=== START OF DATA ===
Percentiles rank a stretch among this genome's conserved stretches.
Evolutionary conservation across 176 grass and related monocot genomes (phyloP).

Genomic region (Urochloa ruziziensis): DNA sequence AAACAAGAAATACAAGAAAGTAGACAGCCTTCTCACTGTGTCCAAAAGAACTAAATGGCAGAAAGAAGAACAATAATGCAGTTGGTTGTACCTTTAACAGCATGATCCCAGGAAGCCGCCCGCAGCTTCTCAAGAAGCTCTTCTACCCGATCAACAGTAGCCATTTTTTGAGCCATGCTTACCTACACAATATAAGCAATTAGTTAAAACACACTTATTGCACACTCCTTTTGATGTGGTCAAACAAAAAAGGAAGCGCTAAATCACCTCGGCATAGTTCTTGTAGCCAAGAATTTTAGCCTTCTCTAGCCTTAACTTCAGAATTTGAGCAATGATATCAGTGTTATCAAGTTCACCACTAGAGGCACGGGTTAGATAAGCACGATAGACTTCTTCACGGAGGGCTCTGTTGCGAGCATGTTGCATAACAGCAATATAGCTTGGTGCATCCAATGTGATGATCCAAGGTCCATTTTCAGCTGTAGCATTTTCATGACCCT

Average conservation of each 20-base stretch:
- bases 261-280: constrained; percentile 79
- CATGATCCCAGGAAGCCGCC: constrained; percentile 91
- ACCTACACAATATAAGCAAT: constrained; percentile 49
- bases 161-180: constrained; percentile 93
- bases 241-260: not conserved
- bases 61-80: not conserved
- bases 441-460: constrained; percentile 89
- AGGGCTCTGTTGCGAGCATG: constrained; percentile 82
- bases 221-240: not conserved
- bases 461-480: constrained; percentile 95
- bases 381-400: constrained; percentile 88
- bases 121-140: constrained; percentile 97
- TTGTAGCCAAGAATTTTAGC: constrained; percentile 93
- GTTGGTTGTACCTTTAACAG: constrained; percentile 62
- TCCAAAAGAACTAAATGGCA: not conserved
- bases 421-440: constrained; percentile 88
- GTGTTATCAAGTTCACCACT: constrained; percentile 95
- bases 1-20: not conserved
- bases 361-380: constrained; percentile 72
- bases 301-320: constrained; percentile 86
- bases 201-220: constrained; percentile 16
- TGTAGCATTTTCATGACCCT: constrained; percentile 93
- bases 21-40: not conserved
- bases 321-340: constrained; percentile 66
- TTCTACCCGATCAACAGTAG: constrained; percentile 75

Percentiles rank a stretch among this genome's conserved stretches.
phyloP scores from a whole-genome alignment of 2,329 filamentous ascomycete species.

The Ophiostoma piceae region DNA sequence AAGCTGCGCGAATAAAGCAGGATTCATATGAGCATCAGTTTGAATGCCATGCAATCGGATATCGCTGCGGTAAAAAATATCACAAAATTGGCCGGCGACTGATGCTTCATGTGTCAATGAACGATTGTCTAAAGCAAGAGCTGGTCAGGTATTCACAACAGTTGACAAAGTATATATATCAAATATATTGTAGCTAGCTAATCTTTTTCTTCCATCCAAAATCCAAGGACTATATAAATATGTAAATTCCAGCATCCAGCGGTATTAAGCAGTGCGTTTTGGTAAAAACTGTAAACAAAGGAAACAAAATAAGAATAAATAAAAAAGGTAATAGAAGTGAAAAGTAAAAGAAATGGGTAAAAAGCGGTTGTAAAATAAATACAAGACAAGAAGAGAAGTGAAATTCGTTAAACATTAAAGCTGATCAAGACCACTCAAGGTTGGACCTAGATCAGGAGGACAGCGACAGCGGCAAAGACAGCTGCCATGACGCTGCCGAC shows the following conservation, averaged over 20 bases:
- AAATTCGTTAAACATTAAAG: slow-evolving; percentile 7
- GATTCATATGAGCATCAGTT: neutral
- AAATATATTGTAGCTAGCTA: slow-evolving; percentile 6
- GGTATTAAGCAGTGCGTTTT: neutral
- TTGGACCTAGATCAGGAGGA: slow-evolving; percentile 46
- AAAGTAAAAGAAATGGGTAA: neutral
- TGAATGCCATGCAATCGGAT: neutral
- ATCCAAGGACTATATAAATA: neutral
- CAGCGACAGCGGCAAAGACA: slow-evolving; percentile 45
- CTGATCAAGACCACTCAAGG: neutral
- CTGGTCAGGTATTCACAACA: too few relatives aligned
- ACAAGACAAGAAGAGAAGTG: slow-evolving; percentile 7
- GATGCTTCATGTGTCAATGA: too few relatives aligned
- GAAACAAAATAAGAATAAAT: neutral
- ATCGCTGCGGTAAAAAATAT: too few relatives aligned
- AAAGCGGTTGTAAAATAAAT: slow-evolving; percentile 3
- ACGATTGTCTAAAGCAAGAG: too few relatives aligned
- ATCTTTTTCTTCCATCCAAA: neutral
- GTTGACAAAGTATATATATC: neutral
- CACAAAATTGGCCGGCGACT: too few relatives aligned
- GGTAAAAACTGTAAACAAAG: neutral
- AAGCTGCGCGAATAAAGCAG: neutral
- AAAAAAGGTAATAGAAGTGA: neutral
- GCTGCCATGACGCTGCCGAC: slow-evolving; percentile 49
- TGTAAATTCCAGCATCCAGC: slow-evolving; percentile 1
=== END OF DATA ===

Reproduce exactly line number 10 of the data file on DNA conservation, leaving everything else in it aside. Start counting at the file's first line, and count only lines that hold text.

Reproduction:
- bases 61-80: not conserved